Why we don’t forecast:

  • We don’t find any evidence supporting the validity of economic predictions, market forecasts, or analyst recommendations. Wall Street suggests these things matter, but academic studies have debunked these myths repeatedly.
  • Over the past four decades, almost ½ of the market growth has occurred during 25 days. In other words, the market growth occurs in approximately ½ day per year. Missing these important days means giving up more than ½ of your growth. In order to benefit from the market you need to be invested on the days that matter and there is no evidence-based method of predicting in advance when those days will be.

The big unknown:

  • Academic studies aside, the biggest unknown is what people’s emotions will do to their investment strategy. Remember though, that individual investors make up less than 30% of the large cap U.S. Market – meaning that it is large institutional investors who own the majority of the market. Institutional investors tend to be much less emotion-based in their decision making.
  • Emotion does make a big impact on the market and we don’t want to ignore this.

Our bottom line:

  • For most investors, we are not encouraging any major moves at this time for the reasons stated above.
  • We are however, stepping up our re-balancing monitoring on a temporary basis and will contact clients on an as-needed basis if individual adjustments need to be made.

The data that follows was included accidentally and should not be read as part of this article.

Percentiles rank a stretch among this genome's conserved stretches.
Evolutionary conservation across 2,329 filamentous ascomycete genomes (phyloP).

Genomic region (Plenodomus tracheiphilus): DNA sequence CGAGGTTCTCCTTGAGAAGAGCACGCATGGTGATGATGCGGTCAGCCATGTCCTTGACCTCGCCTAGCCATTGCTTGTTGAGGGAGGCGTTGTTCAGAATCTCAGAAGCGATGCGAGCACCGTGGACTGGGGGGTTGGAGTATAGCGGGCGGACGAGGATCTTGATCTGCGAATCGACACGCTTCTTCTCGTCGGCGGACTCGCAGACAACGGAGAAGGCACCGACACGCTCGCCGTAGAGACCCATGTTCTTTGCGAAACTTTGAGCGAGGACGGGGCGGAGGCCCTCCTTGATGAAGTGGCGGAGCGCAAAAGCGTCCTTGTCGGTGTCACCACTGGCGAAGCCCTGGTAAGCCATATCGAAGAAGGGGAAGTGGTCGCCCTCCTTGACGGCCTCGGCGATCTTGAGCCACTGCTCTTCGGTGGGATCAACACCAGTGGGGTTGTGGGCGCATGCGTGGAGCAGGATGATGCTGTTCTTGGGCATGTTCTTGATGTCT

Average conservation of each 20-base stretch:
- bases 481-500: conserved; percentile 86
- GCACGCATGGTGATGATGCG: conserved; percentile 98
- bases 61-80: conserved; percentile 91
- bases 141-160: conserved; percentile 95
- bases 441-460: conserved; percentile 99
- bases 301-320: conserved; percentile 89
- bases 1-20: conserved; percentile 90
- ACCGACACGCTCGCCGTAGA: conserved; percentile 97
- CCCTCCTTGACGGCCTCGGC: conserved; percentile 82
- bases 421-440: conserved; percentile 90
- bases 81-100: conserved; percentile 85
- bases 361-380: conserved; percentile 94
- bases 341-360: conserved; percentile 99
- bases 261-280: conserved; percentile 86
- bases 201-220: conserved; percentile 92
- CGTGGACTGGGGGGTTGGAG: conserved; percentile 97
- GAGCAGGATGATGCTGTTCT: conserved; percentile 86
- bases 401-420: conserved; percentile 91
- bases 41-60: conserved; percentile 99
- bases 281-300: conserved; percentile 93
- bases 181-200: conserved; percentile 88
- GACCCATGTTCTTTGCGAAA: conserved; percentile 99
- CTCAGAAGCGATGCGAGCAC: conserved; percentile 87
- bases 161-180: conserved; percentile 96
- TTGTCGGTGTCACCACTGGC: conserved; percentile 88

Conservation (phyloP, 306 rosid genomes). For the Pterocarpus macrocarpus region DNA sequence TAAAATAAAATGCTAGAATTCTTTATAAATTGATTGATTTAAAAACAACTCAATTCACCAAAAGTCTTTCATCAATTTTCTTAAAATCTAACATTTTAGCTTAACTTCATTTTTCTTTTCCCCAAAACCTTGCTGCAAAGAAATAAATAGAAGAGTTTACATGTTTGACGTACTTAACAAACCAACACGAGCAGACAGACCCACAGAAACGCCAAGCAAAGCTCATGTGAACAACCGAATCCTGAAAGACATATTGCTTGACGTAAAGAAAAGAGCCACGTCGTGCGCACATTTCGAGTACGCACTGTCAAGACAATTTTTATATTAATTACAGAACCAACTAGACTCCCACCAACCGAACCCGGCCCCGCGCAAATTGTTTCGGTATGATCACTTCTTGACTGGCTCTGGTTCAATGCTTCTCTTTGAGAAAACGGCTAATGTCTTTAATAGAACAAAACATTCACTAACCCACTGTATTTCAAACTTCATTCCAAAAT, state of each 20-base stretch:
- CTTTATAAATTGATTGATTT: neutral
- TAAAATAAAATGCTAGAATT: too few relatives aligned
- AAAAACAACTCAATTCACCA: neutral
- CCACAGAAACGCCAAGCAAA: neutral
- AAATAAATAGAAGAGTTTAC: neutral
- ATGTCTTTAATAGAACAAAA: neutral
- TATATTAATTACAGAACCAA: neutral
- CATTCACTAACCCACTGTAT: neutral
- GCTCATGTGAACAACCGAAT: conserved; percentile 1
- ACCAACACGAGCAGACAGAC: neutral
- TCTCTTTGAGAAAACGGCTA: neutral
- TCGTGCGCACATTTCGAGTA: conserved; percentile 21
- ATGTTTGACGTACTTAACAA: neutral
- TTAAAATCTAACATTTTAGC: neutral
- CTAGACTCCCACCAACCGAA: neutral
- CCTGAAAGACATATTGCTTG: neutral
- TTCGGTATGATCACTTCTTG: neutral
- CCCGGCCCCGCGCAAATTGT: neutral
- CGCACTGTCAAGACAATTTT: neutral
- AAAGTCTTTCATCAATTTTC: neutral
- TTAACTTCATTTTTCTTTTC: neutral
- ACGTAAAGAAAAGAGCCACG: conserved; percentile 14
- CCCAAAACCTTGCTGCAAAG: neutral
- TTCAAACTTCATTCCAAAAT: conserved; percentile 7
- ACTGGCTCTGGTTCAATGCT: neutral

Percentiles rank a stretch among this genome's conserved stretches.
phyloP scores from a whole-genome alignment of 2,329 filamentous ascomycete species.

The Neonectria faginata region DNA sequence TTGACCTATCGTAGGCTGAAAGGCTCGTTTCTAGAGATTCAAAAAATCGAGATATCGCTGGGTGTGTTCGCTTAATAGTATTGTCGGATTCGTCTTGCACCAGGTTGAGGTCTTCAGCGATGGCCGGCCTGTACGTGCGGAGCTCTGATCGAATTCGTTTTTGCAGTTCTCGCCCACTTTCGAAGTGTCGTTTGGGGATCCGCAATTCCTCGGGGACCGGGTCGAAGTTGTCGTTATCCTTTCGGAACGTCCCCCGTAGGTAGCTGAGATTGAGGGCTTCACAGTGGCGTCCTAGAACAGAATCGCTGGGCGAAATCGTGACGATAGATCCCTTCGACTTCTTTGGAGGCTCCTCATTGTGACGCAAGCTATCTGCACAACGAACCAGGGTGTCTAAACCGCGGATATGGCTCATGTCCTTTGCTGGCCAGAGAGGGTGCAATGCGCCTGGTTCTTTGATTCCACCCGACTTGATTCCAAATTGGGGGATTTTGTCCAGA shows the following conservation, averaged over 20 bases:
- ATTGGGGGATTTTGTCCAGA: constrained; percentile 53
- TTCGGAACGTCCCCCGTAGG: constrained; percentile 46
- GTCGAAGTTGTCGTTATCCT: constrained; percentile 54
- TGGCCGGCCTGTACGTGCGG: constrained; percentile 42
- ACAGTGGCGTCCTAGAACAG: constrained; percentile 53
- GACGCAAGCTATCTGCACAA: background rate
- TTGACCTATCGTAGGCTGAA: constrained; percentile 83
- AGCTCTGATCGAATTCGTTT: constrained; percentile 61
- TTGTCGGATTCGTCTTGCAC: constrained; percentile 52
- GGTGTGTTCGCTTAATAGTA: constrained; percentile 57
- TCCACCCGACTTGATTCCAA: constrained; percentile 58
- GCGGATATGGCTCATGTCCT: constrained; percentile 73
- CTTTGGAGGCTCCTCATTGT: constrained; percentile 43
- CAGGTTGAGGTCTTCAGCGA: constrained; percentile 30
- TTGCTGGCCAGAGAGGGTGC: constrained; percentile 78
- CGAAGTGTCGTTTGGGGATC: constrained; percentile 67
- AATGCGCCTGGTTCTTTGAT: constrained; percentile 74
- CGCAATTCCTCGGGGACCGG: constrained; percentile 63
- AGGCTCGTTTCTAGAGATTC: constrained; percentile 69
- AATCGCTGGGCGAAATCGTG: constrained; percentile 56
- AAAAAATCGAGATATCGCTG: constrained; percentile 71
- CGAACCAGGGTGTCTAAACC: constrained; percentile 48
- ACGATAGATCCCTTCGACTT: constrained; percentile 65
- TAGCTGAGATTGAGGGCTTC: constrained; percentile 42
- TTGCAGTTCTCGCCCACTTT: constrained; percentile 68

• For investors within 10 years of retirement, it is important that you are utilizing strategies to protect yourself, but those should be in place regardless of the “fiscal cliff”.

The article is for informational purposes only. It is not intended to be specific investment or tax advice and is not a recommendation, as everyone’s financial situation is unique. You should contact your financial, tax, and legal advisor to discuss your specific financial situation before taking any action.

Larson Financial Group, LLC, Larson Financial Securities, LLC and their representatives do not provide tax advice or services. Please consult the appropriate professional regarding your tax planning needs.